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Huawei Uses the Power of AI to Help Deaf Children and Their Parents Learn And Enjoy Reading Together

2018.12.17

[SYDNEY, Australia—December 17, 2018] Huawei Australia has today announced the launch of StorySign, an AI-powered app that helps enrich story time for deaf and hard of hearing children and their parents. This follows the global announcement earlier this month. There are approximately 32 million deaf children globally and around 250 – 400 deaf children are born in Australia each year*. Many struggle to learn to read, often due to a lack of options that help bridge sign language learning and reading. StorySign uses the power of Huawei’s AI (Artificial Intelligence) to create an authentic reading experience, helping to open the world of books to deaf children and their families.

Pioneered by Huawei and available in Australia from February 2019, StorySign will feature the popular children’s book, Where’s Spot at launch. With the help of StorySign’s friendly avatar Star and using the power of Huawei AI, the app translates the featured book into perfect sign language page by page delivering a seamless, happy and rewarding experience.

“At Huawei, we believe in the power of AI and that technology can make a positive difference in the world” comments Lisa Connors, Huawei Australia Corporate Responsibility Manager. “We created StorySign to help make it possible for families with deaf children to enjoy the truly magical moments of story time.”
Created with experts and charities from the deaf community, StorySign was developed to ensure its use as a genuinely useful tool for families with deaf and hard of hearing children.”

Huawei Australia has entered a partnership with local charity organisation, Deaf Australia, to encourage support and donation for those affected. Through this partnership, Huawei will offer the StorySign app to the Australian deaf community and aim to raise awareness of deaf literacy more broadly.

“Deaf children don’t learn to read in the same way as hearing children. Many struggle to learn how to read because they can’t match words with sounds. The deaf community is in need of accessible content to address children’s literacy development needs and digital tools like StorySign is addressing this necessity. For this reason, we are privileged to be working with Huawei on the StorySign project and how, through the use of AI and innovative technology, it could enrich the lives of Australian deaf children and their families in a meaningful way.” comments Kyle Miers, CEO of Deaf Australia.

Pictured: Lisa Connors, Huawei Australia Corporate Responsibility Manager and Kyle Miers, CEO of Deaf Australia.

“We’re very hopeful that it will make a significant impact in the deaf community, helping more deaf children learn how to read at the same level as hearing children. We also hope the launch of StorySign will support a wider conversation about ensuring equality in every aspect of their lives for deaf people.” says Mark Wheatley, Executive Director, European Union of the Deaf.

Sign has no written form as there is no direct English word-for-word translation, which poses a huge challenge to deaf children when learning to read. Huawei’s StorySign app, in conjunction with a compatible smartphone and physical book, delivers a magical story time experience for both parent and child.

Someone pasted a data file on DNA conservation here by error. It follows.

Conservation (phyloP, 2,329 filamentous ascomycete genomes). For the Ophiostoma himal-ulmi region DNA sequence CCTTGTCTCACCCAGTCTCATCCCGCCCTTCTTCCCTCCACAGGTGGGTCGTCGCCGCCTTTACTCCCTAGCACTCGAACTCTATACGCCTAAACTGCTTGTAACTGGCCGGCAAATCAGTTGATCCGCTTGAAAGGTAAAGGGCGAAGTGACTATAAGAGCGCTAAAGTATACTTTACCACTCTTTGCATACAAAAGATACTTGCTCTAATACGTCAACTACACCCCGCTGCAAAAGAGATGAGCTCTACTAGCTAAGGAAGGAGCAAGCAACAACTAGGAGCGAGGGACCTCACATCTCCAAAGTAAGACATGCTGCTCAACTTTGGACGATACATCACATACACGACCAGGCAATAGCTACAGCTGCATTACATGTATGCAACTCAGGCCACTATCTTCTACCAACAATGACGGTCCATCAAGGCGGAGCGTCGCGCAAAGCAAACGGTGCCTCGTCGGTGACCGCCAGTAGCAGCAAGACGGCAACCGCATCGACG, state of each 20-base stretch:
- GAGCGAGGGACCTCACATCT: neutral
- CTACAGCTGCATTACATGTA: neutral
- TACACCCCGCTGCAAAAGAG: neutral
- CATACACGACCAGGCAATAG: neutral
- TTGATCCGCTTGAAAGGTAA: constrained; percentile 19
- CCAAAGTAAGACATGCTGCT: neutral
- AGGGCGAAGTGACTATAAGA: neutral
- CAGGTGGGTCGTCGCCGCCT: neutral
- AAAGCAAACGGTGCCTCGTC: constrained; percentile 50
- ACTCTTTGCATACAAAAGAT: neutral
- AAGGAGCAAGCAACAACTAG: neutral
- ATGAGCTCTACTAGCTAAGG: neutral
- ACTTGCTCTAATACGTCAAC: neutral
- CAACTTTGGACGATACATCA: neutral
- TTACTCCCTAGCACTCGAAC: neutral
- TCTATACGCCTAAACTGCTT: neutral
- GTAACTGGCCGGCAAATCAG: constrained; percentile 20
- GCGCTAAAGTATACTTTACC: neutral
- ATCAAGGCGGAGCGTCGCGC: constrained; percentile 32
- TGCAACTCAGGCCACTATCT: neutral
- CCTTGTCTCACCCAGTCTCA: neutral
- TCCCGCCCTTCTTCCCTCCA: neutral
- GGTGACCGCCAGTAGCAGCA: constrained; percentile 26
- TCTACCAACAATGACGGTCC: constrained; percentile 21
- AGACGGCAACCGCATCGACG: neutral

Created with experts and charities from the deaf community across Europe and in Australia, StorySign uses Huawei AI featuring powerful Image Recognition and Optical Character Recognition (OCR) to provide greater accuracy even when the child or parent positions the phone at an angle from the book. The AI further optimises the speed at which pages from the book loads in the app meaning that children won’t be left waiting too long to find out what happens next in the story.

StorySign launches in Australia with a film by Academy Award® winning director Chris Overton and starring seven-year-old actress Maisie Sly, both of whom worked on Oscar®-winning short film The Silent Child. The StorySign film sees a young girl struggling to read with her father on Christmas Eve. Later that night when she sneaks downstairs to peak at her presents, she is stunned to see Santa who hands her a book for a gift. Upon realising that the little girl is deaf, Santa begins to sign the book to her and in that moment, she is the happiest little girl in the world, as he helps her enjoy the magic of story time.

Partners involved in the app development include Deaf Australia, the European Union of the Deaf and its local charities across Western Europe, publishing partner Penguin and the acclaimed animation specialists of Wallace & Grommit fame, Aardman.

“When creating Star, the character for StorySign, we first had to immerse ourselves in the world of sign language,” comments Neil Pymer, Interactive Creative Director, Aardman. “The complexity we found is overwhelming, so we needed to make sure that we created a character that not only resonated with the audience but also fulfilled its main job of teaching children to read. For example, we learned that facial expressions play a critical role in sign language, so we created a character to embody that expressivity. At the same time, Star was designed to seem like an older sibling, somebody who will guide you through the book. Seeing the reactions of children when realising that Star signs the words in the book is something very special indeed.”

StorySign can be downloaded for free from Google Play Store and the Huawei AppGallery in 10 markets across Western Europe. It will be made available in Australia from February 2019 with compatibility with Auslan.

To watch the film and learn how you can help, visit www.storysign.com. Donations can be made via the StorySign campaign hub on the Huawei website. All money raised will support deaf child literacy projects across Europe and in Australia, including more books for StorySign.